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Seed dispersal

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**1. Seed Dispersal Mechanisms:**

– Wind dispersal
– Abundant seed production enhances likelihood of landing in suitable sites
– Some plants adjust morphology for controlled diaspore detachment
– Cody and Overton (1996) observed reduced dispersal in island Asteraceae
– Wind crucial for riverbank and wetland colonization
– Weedy species use unique mechanisms like tumbleweeds and Physalis fruits

– Water dispersal
– Aquatic and terrestrial species employ hydrochory for dispersal
– Seeds can travel long distances, especially waterproof fruits
Mangrove trees create islands through water dispersal
– Effective for plant migration and species spread

– Animal dispersal
– Epizoochory and endozoochory (zoochory) mechanisms
– Birds and mammals key dispersers aiding in migration and genetic diversity
– Rapid spread of invasive species possible
Myrmecochory involving ants benefits both ants and plants
– Melittochory with bees documented in a few plant species

– Gravity dispersal
– Barochory uses gravity for seed dispersal
– Heavier fruits fall aiding dispersal
– Examples include apples, coconuts, and passionfruit
– Leads to further dispersal by water or animals

– Explosion dispersal
– Ballochory involves explosive ejection of seeds
– Force from turgor pressure or hygroscopic tensions
– Examples include Arceuthobium spp., Geranium spp., and Hura crepitans
– Witch hazel uses ballistic dispersal without explosive mechanisms

**2. Importance of Seed Dispersal:**

– Biodiversity maintenance
– Ecosystem resilience
Plant population dynamics
– Habitat restoration
– Genetic diversity preservation

**3. Human Impact on Seed Dispersal:**

– Unintentional seed transport by humans
– Higher mobility compared to animals
– Spread of invasive species through human dispersers
– Cars as unintentional seed transporters
– Risks associated with deliberate methods like seed bombing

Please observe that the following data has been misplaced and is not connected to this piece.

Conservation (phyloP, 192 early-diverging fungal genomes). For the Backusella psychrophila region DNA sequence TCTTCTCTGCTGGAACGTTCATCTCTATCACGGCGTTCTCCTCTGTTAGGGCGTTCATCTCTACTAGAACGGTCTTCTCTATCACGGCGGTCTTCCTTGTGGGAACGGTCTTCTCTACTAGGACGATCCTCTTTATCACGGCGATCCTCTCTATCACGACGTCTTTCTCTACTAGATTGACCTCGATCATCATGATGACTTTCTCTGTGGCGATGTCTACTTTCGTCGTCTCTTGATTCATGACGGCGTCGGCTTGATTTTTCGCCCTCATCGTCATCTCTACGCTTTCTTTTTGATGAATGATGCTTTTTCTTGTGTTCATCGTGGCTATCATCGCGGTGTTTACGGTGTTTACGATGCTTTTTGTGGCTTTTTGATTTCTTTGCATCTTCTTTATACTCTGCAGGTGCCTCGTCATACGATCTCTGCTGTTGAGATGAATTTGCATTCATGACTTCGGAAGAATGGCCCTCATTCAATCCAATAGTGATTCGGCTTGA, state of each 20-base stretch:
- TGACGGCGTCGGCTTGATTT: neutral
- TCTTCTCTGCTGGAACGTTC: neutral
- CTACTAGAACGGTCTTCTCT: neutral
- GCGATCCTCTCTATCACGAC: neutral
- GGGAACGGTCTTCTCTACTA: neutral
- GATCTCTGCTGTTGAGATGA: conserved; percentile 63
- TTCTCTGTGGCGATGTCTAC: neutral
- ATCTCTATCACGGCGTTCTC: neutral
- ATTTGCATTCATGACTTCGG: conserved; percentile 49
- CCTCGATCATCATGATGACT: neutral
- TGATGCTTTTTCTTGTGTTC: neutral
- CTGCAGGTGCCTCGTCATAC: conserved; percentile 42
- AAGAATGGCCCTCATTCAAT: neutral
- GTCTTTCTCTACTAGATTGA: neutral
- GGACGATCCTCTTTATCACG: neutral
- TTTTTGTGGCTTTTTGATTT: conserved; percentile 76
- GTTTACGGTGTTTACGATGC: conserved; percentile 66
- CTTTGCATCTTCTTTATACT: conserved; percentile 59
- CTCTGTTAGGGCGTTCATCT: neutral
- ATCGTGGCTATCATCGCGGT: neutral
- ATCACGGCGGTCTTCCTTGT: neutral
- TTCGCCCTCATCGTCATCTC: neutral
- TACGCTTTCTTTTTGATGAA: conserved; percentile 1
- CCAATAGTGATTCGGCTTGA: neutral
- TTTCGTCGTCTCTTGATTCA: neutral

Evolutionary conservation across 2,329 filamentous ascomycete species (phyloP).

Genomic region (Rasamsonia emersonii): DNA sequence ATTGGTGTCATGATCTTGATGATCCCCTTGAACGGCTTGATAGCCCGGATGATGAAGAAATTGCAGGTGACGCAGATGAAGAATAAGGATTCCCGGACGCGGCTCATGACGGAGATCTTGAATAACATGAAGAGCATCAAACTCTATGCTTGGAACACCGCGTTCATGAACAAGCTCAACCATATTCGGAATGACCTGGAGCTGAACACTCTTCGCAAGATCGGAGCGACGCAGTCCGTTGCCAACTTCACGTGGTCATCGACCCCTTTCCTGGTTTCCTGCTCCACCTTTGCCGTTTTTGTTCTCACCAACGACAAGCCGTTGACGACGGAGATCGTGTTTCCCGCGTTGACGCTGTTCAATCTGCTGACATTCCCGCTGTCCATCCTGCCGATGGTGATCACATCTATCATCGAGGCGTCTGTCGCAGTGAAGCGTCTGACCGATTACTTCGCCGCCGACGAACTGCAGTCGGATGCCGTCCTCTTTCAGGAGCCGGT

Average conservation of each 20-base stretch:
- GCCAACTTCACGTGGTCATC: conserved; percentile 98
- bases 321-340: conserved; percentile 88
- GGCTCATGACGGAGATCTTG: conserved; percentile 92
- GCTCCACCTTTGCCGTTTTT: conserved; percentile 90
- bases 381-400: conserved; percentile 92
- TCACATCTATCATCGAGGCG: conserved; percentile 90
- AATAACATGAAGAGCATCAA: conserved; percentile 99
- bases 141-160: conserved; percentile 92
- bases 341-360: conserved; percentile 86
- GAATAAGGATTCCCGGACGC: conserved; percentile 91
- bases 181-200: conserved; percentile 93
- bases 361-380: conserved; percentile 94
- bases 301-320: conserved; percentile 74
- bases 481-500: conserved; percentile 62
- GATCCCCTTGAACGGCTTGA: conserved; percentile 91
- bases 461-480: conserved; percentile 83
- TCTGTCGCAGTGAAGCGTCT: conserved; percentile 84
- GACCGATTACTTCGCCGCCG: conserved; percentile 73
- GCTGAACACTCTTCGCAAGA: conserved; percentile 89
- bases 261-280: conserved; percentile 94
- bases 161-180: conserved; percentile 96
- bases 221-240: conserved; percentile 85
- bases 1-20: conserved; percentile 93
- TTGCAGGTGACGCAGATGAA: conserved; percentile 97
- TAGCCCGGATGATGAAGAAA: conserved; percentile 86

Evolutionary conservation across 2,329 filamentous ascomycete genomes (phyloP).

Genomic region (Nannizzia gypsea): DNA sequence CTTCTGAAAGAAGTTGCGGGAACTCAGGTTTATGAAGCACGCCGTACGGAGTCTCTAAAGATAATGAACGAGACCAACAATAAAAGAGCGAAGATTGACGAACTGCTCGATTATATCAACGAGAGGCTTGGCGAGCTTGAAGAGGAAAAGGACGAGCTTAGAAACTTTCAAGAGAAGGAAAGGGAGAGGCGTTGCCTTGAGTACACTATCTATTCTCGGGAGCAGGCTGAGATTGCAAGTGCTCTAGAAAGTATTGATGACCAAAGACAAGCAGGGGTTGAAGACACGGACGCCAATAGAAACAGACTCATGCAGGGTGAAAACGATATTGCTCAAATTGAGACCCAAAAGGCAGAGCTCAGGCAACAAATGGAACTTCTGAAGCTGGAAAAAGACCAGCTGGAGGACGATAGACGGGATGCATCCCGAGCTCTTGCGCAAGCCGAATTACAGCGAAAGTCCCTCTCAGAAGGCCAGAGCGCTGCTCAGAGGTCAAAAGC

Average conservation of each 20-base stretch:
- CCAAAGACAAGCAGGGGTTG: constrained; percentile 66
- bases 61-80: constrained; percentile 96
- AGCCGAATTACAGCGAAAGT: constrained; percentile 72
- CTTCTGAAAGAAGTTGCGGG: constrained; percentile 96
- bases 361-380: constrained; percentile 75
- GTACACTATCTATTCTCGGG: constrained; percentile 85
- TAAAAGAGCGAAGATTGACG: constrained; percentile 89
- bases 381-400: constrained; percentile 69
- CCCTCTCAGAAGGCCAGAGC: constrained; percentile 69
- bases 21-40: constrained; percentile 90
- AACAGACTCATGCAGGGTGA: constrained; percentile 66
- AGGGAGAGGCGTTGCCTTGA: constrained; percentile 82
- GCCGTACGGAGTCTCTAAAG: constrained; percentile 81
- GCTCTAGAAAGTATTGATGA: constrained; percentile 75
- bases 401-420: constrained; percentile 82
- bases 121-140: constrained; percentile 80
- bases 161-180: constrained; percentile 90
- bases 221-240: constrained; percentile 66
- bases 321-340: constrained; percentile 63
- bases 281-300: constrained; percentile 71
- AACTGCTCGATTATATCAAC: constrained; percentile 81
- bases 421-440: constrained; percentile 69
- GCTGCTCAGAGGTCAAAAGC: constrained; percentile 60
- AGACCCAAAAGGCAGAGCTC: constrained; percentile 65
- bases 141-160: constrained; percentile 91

**4. Ecological Significance of Seed Dispersal:**

– Essential for migrations and biodiversity maintenance
– Contribution to Janzen-Connell hypothesis and recruitment limitation
– Influences diversification rates in plant groups
Fruit morphs allow seeds to adapt to environments
– Variability in dispersal distances affecting seed characteristics

**5. Research and Conservation Efforts on Seed Dispersal:**

– Long-distance dispersal studies
– Genetic consequences of forest regeneration
– Secondary seed dispersal effects
– Primate role in seed dispersal
– Implications of animal-mediated dispersal

Seed dispersal (Wikipedia)

In spermatophyte plants, seed dispersal is the movement, spread or transport of seeds away from the parent plant. Plants have limited mobility and rely upon a variety of dispersal vectors to transport their seeds, including both abiotic vectors, such as the wind, and living (biotic) vectors such as birds. Seeds can be dispersed away from the parent plant individually or collectively, as well as dispersed in both space and time. The patterns of seed dispersal are determined in large part by the dispersal mechanism and this has important implications for the demographic and genetic structure of plant populations, as well as migration patterns and species interactions. There are five main modes of seed dispersal: gravity, wind, ballistic, water, and by animals. Some plants are serotinous and only disperse their seeds in response to an environmental stimulus. These modes are typically inferred based on adaptations, such as wings or fleshy fruit. However, this simplified view may ignore complexity in dispersal. Plants can disperse via modes without possessing the typical associated adaptations and plant traits may be multifunctional.

Epilobium hirsutum seed head dispersing seeds
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